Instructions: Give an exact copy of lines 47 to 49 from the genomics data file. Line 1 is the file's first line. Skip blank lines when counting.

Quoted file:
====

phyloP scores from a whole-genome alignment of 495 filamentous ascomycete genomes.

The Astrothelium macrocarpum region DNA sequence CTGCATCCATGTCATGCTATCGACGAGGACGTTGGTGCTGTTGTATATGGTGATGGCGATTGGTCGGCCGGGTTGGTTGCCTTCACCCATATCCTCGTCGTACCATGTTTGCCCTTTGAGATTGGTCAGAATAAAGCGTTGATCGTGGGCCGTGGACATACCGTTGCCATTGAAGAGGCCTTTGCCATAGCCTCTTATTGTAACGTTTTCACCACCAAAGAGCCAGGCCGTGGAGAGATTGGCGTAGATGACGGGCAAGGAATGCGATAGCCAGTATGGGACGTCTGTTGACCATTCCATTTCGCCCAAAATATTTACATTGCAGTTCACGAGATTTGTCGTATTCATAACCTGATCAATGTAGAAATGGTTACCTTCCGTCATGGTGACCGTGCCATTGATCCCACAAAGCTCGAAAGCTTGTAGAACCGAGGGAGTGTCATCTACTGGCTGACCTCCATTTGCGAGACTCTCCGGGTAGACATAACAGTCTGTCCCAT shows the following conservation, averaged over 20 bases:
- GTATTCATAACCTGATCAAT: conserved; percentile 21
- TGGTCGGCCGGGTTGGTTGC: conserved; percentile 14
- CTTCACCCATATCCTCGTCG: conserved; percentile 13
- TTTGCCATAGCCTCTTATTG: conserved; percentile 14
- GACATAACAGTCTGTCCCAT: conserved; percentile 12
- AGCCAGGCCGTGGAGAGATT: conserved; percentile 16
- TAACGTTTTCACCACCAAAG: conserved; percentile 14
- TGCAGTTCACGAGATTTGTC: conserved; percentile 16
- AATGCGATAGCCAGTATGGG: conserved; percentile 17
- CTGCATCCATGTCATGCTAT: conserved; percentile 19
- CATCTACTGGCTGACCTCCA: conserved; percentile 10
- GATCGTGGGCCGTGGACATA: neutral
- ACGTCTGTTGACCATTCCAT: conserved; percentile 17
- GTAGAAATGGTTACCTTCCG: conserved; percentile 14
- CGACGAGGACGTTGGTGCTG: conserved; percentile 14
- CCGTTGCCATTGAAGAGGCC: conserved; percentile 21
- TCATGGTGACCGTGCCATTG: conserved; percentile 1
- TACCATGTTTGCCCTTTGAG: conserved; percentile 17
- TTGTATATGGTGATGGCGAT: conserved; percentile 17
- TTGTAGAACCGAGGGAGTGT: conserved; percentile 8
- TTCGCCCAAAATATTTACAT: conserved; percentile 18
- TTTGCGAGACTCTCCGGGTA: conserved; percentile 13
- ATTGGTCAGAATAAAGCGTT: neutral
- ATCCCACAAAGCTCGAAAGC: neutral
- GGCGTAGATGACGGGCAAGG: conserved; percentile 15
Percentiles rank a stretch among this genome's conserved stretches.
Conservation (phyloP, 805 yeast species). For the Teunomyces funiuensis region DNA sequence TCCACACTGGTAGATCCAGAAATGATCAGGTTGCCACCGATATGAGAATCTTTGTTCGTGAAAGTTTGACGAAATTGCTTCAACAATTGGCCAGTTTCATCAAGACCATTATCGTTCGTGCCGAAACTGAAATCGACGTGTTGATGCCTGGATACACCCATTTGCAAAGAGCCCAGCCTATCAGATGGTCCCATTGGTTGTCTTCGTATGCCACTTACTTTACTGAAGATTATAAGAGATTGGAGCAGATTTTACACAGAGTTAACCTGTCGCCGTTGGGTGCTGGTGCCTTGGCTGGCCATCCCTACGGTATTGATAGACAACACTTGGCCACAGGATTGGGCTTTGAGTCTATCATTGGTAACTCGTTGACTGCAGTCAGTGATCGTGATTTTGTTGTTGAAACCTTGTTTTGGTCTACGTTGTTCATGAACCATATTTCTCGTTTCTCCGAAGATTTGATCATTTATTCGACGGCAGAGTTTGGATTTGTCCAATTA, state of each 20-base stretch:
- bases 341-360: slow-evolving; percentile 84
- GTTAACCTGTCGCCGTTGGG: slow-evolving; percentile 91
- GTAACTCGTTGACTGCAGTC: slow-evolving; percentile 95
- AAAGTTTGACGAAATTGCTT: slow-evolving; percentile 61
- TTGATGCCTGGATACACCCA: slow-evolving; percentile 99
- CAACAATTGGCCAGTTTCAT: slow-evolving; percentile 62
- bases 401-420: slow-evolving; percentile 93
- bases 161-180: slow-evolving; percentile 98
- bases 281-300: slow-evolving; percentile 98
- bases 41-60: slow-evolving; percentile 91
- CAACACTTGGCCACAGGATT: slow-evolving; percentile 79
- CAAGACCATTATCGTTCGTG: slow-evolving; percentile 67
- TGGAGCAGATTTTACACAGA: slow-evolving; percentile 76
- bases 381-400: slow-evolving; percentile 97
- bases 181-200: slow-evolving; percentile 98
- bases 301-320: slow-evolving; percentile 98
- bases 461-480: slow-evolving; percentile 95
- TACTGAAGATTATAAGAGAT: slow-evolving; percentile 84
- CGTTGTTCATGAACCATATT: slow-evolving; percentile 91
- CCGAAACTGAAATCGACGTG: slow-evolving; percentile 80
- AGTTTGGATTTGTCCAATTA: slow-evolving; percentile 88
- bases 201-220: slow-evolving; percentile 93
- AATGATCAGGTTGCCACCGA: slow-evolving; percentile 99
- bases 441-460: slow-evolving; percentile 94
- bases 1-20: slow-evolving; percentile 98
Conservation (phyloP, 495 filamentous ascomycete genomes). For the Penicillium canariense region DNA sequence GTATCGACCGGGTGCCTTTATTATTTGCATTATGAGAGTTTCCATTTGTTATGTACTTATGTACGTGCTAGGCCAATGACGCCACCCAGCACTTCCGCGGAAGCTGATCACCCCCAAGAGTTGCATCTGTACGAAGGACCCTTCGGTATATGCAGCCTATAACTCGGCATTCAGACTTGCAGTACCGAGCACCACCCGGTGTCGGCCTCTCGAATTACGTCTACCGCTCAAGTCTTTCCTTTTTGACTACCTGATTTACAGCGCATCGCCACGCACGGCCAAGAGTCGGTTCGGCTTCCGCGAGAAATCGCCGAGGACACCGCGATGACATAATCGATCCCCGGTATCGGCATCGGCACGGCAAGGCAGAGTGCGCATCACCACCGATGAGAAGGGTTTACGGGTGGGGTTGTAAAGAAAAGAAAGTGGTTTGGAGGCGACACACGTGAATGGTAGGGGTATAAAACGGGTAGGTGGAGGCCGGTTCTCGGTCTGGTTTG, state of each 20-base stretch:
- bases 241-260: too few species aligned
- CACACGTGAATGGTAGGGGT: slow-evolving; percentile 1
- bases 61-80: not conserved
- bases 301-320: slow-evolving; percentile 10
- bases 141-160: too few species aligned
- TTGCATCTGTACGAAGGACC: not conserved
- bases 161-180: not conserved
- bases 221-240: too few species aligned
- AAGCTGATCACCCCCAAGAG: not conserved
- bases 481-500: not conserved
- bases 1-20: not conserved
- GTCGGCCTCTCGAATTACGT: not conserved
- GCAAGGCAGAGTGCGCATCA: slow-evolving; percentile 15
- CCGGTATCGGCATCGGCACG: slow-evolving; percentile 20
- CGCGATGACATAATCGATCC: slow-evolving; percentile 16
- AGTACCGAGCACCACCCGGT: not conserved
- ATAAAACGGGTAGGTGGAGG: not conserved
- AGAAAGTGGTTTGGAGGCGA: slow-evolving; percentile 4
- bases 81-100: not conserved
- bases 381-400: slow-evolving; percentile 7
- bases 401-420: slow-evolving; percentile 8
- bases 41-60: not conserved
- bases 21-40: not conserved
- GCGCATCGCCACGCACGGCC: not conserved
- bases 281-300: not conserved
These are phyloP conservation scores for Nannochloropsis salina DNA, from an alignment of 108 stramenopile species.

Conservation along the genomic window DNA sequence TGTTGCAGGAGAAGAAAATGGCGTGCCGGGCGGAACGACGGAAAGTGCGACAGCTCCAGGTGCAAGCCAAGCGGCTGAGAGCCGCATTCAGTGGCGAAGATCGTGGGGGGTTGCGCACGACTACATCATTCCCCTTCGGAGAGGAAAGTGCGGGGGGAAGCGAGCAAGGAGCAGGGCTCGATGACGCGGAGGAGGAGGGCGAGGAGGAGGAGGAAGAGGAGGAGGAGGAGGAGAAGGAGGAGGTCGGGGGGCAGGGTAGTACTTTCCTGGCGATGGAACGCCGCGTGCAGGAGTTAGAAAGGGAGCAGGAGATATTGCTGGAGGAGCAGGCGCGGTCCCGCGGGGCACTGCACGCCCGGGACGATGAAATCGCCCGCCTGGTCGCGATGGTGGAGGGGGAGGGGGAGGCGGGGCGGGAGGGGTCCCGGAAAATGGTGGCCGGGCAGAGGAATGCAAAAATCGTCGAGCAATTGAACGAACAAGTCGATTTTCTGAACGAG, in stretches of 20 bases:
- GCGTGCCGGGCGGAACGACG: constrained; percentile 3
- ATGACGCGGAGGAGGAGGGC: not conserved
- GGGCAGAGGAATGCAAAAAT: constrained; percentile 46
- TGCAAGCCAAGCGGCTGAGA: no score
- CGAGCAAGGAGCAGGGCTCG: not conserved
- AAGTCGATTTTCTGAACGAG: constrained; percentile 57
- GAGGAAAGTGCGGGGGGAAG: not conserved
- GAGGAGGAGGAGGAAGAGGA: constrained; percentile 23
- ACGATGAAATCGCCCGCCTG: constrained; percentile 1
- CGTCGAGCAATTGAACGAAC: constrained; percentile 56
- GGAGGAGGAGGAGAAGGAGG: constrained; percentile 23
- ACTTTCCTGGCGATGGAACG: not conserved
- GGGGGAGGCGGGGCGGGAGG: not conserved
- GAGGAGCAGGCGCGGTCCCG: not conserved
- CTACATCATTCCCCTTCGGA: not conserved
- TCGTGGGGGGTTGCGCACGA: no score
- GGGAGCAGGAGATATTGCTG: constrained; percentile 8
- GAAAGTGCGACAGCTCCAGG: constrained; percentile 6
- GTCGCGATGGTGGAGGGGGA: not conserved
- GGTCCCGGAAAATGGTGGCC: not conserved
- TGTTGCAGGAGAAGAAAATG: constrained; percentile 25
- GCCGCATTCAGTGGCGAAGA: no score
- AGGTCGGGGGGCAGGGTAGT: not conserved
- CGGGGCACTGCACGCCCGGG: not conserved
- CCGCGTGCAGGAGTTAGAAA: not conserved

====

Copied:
- TACTGAAGATTATAAGAGAT: slow-evolving; percentile 84
- CGTTGTTCATGAACCATATT: slow-evolving; percentile 91
- CCGAAACTGAAATCGACGTG: slow-evolving; percentile 80